Braided Fuel Lines... - Team Camaro Tech
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post #1 of 19 (permalink) Old Aug 24th, 01, 04:30 AM Thread Starter
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Any thoughts on running braided fuel lines from the cell in the trunk to the carb?
What kind of line and dia? (69, 327 w/ 650 DF & elec pump)

Have a great weekend!

Thanks,
Rob
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post #2 of 19 (permalink) Old Aug 24th, 01, 04:44 AM
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I don't know how well braided holds up to water and salt from driving when it is under the car. But if you are like me, your car will never see that stuff. There is only one brand though, Earls.
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post #3 of 19 (permalink) Old Aug 24th, 01, 05:01 AM Thread Starter
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Thanks. The plan is to *never* have the car see *any* water, salt, ...

I've never "made" braided lines. Do I need a special tool to cut to length and attach the fittings?

Regards,
Rob
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post #4 of 19 (permalink) Old Aug 24th, 01, 05:28 AM
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Gene
 
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The only problem is that you really should replace the braided hose every couple of years. The rubber liner deteriorates just like the cheap rubber stuff you get at the parts store. The problem with the steel braided stuff is that you can't see the rubber deteriorating on the outside.
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post #5 of 19 (permalink) Old Aug 24th, 01, 05:32 AM Thread Starter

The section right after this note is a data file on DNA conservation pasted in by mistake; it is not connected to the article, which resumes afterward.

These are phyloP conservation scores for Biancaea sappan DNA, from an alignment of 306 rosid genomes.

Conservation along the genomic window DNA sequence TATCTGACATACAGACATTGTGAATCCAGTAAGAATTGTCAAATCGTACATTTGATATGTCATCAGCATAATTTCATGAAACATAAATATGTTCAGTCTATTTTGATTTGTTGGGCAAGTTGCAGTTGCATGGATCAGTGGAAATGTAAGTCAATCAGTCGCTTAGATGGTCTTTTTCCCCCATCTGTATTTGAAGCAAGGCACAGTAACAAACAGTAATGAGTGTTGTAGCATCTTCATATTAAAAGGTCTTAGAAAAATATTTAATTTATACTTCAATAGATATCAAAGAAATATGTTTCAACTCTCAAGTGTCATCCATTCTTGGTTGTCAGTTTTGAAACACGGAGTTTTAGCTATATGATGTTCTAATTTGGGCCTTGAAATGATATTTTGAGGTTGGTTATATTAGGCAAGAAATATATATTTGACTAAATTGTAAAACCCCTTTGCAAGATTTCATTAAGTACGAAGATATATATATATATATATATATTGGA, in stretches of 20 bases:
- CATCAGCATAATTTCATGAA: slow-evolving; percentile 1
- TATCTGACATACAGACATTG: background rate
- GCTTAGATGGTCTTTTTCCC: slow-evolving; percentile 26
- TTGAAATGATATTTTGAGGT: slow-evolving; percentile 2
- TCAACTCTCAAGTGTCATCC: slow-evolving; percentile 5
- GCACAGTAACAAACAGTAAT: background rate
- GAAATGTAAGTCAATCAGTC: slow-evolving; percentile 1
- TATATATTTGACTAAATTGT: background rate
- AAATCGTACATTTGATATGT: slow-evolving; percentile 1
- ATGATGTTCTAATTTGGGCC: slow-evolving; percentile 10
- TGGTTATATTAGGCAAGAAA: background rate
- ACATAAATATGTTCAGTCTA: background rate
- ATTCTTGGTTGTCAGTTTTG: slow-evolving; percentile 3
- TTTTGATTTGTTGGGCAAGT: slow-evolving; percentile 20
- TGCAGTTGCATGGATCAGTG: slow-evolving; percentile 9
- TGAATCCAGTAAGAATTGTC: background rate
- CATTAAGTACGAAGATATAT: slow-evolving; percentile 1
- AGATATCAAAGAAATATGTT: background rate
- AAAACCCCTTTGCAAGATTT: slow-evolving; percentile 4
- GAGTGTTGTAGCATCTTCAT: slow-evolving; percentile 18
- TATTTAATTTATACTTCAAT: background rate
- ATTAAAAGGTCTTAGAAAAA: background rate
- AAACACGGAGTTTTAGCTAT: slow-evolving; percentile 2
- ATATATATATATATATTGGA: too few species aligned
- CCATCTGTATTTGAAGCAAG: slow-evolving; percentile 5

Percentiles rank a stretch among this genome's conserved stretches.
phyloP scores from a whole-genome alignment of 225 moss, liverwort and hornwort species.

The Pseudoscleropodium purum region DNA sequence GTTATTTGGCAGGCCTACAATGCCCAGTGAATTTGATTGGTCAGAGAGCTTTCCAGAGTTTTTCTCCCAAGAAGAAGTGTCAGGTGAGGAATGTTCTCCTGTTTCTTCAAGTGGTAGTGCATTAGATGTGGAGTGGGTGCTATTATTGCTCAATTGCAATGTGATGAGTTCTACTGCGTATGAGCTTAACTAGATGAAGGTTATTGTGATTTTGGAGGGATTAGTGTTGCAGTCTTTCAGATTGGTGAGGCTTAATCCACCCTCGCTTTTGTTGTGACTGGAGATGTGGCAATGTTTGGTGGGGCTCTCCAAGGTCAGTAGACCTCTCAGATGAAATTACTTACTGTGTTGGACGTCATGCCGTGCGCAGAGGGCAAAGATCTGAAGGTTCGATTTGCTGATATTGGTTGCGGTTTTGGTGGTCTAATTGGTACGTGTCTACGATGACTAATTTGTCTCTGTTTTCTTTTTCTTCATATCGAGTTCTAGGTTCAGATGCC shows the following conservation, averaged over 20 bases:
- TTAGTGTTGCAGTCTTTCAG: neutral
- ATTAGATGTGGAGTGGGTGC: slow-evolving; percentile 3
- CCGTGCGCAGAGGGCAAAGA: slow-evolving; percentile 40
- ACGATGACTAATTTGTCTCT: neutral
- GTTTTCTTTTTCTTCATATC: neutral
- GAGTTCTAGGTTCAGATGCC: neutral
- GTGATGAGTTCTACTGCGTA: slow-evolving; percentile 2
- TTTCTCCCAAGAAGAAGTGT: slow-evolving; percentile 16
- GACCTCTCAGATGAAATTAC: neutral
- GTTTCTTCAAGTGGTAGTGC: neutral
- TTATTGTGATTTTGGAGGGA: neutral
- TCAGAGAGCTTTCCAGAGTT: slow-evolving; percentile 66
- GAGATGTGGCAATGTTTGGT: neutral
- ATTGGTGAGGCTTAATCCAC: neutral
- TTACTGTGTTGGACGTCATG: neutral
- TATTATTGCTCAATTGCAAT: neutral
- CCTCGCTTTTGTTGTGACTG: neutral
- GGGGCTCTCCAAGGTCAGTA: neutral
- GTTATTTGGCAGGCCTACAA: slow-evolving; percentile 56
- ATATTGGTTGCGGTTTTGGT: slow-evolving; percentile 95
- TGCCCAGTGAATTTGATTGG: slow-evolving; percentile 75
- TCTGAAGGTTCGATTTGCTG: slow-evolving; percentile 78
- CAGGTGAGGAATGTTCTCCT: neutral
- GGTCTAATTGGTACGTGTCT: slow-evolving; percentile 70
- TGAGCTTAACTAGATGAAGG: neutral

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Really? Every couple years??? Even if it's a "high quality" hose, like Earls?

Ca-Ching!

How do you know what dia you need for a fuel line / hose?

Thanks again!
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post #6 of 19 (permalink) Old Aug 24th, 01, 05:55 AM
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Tony
 
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Rob,
Having worked on Military Aircraft for 16 years, We only change out Steel braided lines when they fail (unless the line is made of synthetic materials, then there is a forced removal date). I have been running them on my cars for more than 7 years without a failure and I run it in all kinds of whether.
There is also several companies who manufacture braided line, Earls, Russel, Areoquip are just a couple.
All you need to cut the line is some duct tape (to wrap the line where you cut it to keep it from fraying) and a fine tooth hachsaw. Then slip the fittings on and screw them together. Afterwards clean it out with some mild cleaner.

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TONY
67 CAMARO R/S CLONE, 355/turbo 350, 200hp NOS,12 bolt,etc...
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post #7 of 19 (permalink) Old Aug 24th, 01, 06:02 AM Thread Starter
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Ya' know Tony,

That is a great point! I was a helicopter crew chief for 4 year, several years back, and never thought of that! We only changed them on failure as well and man did we run some pressure / fluids through em'! All our lines were pre cut and fitted so I never had to "build" em'. Ahhh, the good life!

Who makes the lines you are using and do you have any idea who makes the lines for the aircraft?

Thanks,
Rob
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post #8 of 19 (permalink) Old Aug 24th, 01, 06:14 AM
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Rob,

I use Earl's and Areoquip.
On the Aircraft we use Areoquip.

Also there is a web site to figure out the equivilent sizing for hoses and fittings, ie -6 = 1/2" etc.

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TONY
67 CAMARO R/S CLONE, 355/turbo 350, 200hp NOS,12 bolt,etc...

[This message has been edited by idoxlr8 (edited 08-24-2001).]
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post #9 of 19 (permalink) Old Aug 24th, 01, 06:23 AM
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the sizing of braided hose is done in 1/16th inch increments. -6=6/16ths or 3/8.-8=1/2 ,etc.
-8 seems to be a good size for lines. even if you don't need the capacity now, it will be there if you do step up the power.